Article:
CitiesDesign MemoMuseum MemoNEWS

Unseen Moscow: Up In The Clouds

March 16, 2017

At London’s new Design Museum the topical exhibition Imagine Moscow, Architecture, Propaganda, Revolution reveals a striking, futuristic vision of the reborn capital city after the 1917 Russian Revolution.

192- Boris Iofan, Vladimir Shchuko and Vladimir Gelfreikh, Palace of the Soviets, 1944, pastel, watercolour, charcoal, pencil, paper. Tchoban Foundation.

Boris Iofan Vladimir Shchuko and Vladimir-Gelfreikh; Palace of the Soviets,1944, pastel-watercolour charcoal pencil paper. TchobanFoundation.

Centred around Red Square are six landmark yet unfulfilled design schemes by leading Russian architects of 1920s-1930s including Iofan’s Palace of the Soviets (conceived as the world’s tallest building) and Cloud Iron by Lissitzky an extraordinary network of horizontal skyscrapers.

617- El Lissitzky, The Announcer from The Three-Dimensional Design of the Electro-Mechanical Show ‘Victory over the Sun’, 1923

El-Lissitzky;The Announcer from The Three-Dimensional Design of the Electro Mechanical Show, Victory over the Sun,1923.

Dreamlike cityscapes reflect the rapid changes to people’s lives after the October Revolution and downfall of the Czar paved the way for socialist ideology and USSR. Powerful themes of industrialisation, urban planning, aviation, communal living and recreation dominate. International loans of large-scale plans and images, models, original drawings and artworks, colourful propaganda posters, porcelain and textiles offer a rare insight.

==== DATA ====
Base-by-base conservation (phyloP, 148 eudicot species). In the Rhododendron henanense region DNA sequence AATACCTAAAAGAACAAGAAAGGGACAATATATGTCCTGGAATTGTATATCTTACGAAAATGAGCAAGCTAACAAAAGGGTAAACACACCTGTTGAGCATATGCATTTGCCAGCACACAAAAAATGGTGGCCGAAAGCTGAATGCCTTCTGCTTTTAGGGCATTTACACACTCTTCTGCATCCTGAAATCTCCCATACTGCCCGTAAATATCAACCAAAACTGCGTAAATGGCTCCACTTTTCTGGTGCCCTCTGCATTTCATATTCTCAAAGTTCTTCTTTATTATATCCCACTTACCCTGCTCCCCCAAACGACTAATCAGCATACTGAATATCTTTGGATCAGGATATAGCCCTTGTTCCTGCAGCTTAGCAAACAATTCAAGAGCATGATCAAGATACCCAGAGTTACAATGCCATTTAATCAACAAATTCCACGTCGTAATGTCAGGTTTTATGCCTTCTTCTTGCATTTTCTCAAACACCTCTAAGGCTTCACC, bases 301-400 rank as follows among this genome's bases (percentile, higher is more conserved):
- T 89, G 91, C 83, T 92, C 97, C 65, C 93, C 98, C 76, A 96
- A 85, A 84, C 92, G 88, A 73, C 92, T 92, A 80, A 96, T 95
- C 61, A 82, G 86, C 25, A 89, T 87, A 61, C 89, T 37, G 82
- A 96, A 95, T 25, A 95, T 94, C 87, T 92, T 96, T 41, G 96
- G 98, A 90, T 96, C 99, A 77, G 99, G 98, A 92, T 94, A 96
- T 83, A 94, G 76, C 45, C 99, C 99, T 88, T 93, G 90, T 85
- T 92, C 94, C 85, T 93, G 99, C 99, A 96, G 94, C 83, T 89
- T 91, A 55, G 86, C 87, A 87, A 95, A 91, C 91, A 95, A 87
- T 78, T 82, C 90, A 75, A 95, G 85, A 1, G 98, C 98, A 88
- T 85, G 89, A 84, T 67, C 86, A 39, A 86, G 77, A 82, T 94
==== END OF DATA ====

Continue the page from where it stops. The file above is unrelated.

180- Yakov Chernikov, Composition on a theme of an industrial area with buildings and metal constructions, 1924-33, paper, ink, gouache, pencil, whiting. Tchoban Found

Yakov Chernikov; Composition on a theme of an industrial area with buildings and metal constructions,1924-33; paper, ink, gouache-pencil-whiting.

Says Eszter Steierhoffer, curator of Imagine Moscow:

The October Revolution and its cultural aftermath represent a heroic moment in architectural and design history that still inspires the work of contemporary architects. Radical ideas in this exhibition remain highly relevant to cities today. Imagine Moscow  brings together an unexpected cast of “phantoms” the architectural monuments from a vanished world of the Soviet Union that survive in spite of never being realised.”

Need to Know: Imagine Moscow:  Exhibition Catalogue £12: designmuseumshop.comImagine Moscow: Architecture, Propaganda, Revolution, 15 March – 4 June 2017, The Design Museum, London  W8 6AG,  #ImagineMoscow


Liz Osmond 





You may also like